The Lancet: air pollution caused 1.67 million deaths in India in 2019
New Delhi, Dec 22 (efe-epa).- Around 1.67 million people in India died in 2019 due to complications related to air pollution, which also contributed to losses of 36.8 billion dollars — 1.36 percent of the country’s GDP — according to a report published by The Lancet medical journal on Tuesday.
The death toll represents 17.8 percent of the total number of fatalities in 2019 in India, where cities tend to occupy the highest positions on lists of the most polluted in the world.
The number of deaths last year is significantly higher than the 1.24 million deaths related to air pollution in India registered in 2017.
The deteriorating levels of air pollution could also adversely affect the economic aspirations of the Asian giant, which is home to some 1.35 billion people.
“The high burden of death and disease due to air pollution and its associated substantial adverse economic impact from loss of output could impede India’s aspiration to be a $5 trillion economy by 2024,” the study warns.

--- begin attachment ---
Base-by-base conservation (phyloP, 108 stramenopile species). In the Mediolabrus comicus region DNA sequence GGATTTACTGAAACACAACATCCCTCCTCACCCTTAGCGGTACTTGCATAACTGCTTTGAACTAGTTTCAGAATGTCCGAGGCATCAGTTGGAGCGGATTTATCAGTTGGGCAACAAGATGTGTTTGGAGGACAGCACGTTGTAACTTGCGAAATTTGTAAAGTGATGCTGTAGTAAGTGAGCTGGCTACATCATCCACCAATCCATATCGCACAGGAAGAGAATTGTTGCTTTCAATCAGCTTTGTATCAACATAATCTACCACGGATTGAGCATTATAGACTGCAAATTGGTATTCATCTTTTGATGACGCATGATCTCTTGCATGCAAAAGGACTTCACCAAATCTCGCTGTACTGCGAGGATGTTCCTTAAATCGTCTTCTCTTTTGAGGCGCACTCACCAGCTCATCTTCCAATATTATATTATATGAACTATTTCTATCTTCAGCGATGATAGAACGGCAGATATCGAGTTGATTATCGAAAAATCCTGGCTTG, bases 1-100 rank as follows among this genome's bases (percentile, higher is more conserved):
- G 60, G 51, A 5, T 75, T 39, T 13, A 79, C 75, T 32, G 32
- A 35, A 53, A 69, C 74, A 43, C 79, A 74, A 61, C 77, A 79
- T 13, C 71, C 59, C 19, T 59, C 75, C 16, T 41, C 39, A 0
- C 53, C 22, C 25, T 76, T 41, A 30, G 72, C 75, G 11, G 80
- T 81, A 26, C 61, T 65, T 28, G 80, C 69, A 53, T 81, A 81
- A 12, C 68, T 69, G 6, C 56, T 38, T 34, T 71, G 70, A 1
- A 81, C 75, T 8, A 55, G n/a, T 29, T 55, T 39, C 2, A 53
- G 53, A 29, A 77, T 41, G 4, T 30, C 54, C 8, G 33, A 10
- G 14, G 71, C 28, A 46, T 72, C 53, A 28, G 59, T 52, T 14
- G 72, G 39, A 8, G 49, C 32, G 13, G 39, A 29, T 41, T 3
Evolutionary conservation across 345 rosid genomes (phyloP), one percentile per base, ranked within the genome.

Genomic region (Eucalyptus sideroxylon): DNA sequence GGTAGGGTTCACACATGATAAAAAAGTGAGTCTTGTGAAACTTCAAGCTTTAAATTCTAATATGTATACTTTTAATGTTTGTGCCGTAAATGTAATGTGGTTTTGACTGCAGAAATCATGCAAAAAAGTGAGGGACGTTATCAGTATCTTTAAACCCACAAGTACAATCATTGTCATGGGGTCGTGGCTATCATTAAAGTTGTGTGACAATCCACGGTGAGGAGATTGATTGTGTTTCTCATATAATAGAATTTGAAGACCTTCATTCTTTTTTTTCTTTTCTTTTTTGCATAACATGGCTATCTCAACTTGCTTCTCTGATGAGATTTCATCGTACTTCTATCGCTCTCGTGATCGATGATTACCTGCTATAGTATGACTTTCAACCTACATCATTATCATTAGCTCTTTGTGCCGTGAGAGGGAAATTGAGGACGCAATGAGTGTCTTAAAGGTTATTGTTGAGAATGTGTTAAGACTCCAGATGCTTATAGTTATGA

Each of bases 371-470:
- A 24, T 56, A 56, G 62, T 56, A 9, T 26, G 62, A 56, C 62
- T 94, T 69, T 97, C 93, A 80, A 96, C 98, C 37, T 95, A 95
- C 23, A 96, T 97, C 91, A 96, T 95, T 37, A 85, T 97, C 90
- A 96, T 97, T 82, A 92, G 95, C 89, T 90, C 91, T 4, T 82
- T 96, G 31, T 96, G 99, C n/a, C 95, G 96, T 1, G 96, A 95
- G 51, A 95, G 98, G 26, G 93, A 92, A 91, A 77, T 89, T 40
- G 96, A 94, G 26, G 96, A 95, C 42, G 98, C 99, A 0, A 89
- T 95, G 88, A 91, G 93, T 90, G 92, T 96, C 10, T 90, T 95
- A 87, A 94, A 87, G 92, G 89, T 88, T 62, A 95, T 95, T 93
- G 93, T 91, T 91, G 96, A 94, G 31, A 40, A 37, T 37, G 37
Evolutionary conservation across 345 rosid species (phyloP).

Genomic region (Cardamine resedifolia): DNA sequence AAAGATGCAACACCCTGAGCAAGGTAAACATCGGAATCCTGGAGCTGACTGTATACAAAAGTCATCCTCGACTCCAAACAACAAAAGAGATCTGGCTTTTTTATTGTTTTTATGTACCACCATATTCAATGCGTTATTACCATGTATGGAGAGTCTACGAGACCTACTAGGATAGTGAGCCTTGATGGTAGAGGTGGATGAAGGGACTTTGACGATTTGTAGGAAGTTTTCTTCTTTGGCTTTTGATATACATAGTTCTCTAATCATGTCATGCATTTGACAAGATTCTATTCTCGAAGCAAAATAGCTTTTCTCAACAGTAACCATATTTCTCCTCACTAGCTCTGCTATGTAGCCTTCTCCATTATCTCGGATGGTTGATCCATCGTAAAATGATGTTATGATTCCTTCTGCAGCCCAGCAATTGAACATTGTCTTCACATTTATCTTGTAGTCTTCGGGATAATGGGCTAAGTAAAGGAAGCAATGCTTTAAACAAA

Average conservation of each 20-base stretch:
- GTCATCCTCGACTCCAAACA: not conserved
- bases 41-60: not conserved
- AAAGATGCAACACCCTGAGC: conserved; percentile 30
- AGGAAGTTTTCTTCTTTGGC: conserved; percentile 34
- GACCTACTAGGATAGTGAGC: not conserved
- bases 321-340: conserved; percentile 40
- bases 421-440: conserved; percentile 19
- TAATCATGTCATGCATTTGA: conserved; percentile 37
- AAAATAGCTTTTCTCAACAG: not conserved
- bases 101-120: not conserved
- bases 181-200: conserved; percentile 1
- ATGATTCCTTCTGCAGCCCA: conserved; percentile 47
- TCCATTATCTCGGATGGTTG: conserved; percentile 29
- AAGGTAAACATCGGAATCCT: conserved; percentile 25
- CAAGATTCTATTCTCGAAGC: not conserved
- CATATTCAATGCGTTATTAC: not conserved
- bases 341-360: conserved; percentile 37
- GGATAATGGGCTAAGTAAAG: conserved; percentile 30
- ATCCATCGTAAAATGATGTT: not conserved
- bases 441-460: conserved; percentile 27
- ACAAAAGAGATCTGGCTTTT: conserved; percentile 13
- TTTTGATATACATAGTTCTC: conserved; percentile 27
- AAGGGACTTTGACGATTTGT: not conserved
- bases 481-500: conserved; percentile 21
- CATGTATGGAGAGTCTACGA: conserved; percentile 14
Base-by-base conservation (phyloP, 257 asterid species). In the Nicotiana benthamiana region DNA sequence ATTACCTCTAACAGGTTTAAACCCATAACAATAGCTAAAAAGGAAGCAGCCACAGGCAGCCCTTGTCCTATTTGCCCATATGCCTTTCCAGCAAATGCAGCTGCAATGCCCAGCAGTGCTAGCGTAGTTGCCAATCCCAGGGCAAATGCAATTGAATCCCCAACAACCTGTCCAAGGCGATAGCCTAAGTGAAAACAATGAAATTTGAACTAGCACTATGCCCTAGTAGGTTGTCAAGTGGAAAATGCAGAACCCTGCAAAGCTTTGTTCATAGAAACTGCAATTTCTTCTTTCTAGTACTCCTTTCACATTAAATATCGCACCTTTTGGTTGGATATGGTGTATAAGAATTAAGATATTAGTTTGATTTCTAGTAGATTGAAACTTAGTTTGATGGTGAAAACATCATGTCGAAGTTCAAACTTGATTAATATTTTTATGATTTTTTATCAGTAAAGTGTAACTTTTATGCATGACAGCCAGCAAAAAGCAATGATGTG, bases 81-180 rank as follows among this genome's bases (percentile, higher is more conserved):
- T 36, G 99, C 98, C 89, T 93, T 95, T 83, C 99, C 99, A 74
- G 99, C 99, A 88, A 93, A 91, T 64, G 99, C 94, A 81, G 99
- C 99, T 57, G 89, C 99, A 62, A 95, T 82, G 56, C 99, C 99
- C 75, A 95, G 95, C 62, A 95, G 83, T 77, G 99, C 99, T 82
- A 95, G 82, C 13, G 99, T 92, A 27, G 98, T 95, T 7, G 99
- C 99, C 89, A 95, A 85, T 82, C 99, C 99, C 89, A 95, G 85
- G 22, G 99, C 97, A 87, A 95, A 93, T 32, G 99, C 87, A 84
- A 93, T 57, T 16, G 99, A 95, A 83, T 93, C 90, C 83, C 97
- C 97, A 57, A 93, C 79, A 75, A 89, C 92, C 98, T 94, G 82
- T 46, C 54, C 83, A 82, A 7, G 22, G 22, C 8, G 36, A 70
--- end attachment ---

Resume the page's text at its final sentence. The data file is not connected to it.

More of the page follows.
New Delhi, which often holds the title of the world’s most polluted capital, also had the highest economic loss per capita in the country due to air pollution in 2019, followed by the neighboring state of Haryana.
The environmental crisis that New Delhi experiences is usually aggravated every year with the arrival of the coldest months between October and February, when the air starts to become more toxic.
A variety of factors contribute to this, such as industrial activity and pollution caused by cars, or the burning of stubble by farmers in northern India.
On Tuesday, the average air quality index (AQI) in New Delhi was 418, placing it in the category of “severe”, the most dangerous, according to the government’s Central Pollution Control Bureau (CPCB).
On the AQI scale, values above 100 are considered dangerous for children, the elderly and people with respiratory or heart problems, while above 300, the situation is considered dangerous for the general population.